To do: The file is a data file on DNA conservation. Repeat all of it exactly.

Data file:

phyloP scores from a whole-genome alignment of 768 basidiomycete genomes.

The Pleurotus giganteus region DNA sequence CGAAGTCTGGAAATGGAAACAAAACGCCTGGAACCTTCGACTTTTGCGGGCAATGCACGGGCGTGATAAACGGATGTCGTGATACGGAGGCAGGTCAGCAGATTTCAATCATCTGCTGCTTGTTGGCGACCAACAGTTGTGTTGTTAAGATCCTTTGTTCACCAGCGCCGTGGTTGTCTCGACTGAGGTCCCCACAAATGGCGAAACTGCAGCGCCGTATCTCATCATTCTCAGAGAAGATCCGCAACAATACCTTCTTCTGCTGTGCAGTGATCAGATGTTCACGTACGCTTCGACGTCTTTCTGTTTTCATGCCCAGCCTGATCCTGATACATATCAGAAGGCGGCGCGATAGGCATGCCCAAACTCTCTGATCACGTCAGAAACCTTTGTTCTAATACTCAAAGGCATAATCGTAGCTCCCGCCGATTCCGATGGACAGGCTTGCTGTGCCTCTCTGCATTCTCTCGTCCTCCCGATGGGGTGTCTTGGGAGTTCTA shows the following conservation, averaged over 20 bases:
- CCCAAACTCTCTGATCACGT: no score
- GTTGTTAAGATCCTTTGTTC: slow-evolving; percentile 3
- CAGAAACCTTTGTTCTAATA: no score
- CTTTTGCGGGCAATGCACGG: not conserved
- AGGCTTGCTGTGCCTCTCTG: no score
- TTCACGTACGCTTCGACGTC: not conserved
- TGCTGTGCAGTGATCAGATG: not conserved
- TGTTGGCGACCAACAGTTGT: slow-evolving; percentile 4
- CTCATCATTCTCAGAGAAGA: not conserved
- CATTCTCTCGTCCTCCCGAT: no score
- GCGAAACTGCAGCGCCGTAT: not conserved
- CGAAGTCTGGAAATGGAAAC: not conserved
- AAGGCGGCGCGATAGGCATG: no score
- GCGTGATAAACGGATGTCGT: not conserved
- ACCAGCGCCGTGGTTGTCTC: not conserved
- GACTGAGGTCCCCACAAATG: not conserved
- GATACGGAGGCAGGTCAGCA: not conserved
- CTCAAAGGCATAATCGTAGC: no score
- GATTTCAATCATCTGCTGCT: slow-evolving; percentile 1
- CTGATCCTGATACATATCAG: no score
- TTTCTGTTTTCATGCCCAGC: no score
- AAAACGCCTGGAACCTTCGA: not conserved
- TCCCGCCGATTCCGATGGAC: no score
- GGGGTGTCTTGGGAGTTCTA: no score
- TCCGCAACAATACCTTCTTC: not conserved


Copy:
phyloP scores from a whole-genome alignment of 768 basidiomycete genomes.

The Pleurotus giganteus region DNA sequence CGAAGTCTGGAAATGGAAACAAAACGCCTGGAACCTTCGACTTTTGCGGGCAATGCACGGGCGTGATAAACGGATGTCGTGATACGGAGGCAGGTCAGCAGATTTCAATCATCTGCTGCTTGTTGGCGACCAACAGTTGTGTTGTTAAGATCCTTTGTTCACCAGCGCCGTGGTTGTCTCGACTGAGGTCCCCACAAATGGCGAAACTGCAGCGCCGTATCTCATCATTCTCAGAGAAGATCCGCAACAATACCTTCTTCTGCTGTGCAGTGATCAGATGTTCACGTACGCTTCGACGTCTTTCTGTTTTCATGCCCAGCCTGATCCTGATACATATCAGAAGGCGGCGCGATAGGCATGCCCAAACTCTCTGATCACGTCAGAAACCTTTGTTCTAATACTCAAAGGCATAATCGTAGCTCCCGCCGATTCCGATGGACAGGCTTGCTGTGCCTCTCTGCATTCTCTCGTCCTCCCGATGGGGTGTCTTGGGAGTTCTA shows the following conservation, averaged over 20 bases:
- CCCAAACTCTCTGATCACGT: no score
- GTTGTTAAGATCCTTTGTTC: slow-evolving; percentile 3
- CAGAAACCTTTGTTCTAATA: no score
- CTTTTGCGGGCAATGCACGG: not conserved
- AGGCTTGCTGTGCCTCTCTG: no score
- TTCACGTACGCTTCGACGTC: not conserved
- TGCTGTGCAGTGATCAGATG: not conserved
- TGTTGGCGACCAACAGTTGT: slow-evolving; percentile 4
- CTCATCATTCTCAGAGAAGA: not conserved
- CATTCTCTCGTCCTCCCGAT: no score
- GCGAAACTGCAGCGCCGTAT: not conserved
- CGAAGTCTGGAAATGGAAAC: not conserved
- AAGGCGGCGCGATAGGCATG: no score
- GCGTGATAAACGGATGTCGT: not conserved
- ACCAGCGCCGTGGTTGTCTC: not conserved
- GACTGAGGTCCCCACAAATG: not conserved
- GATACGGAGGCAGGTCAGCA: not conserved
- CTCAAAGGCATAATCGTAGC: no score
- GATTTCAATCATCTGCTGCT: slow-evolving; percentile 1
- CTGATCCTGATACATATCAG: no score
- TTTCTGTTTTCATGCCCAGC: no score
- AAAACGCCTGGAACCTTCGA: not conserved
- TCCCGCCGATTCCGATGGAC: no score
- GGGGTGTCTTGGGAGTTCTA: no score
- TCCGCAACAATACCTTCTTC: not conserved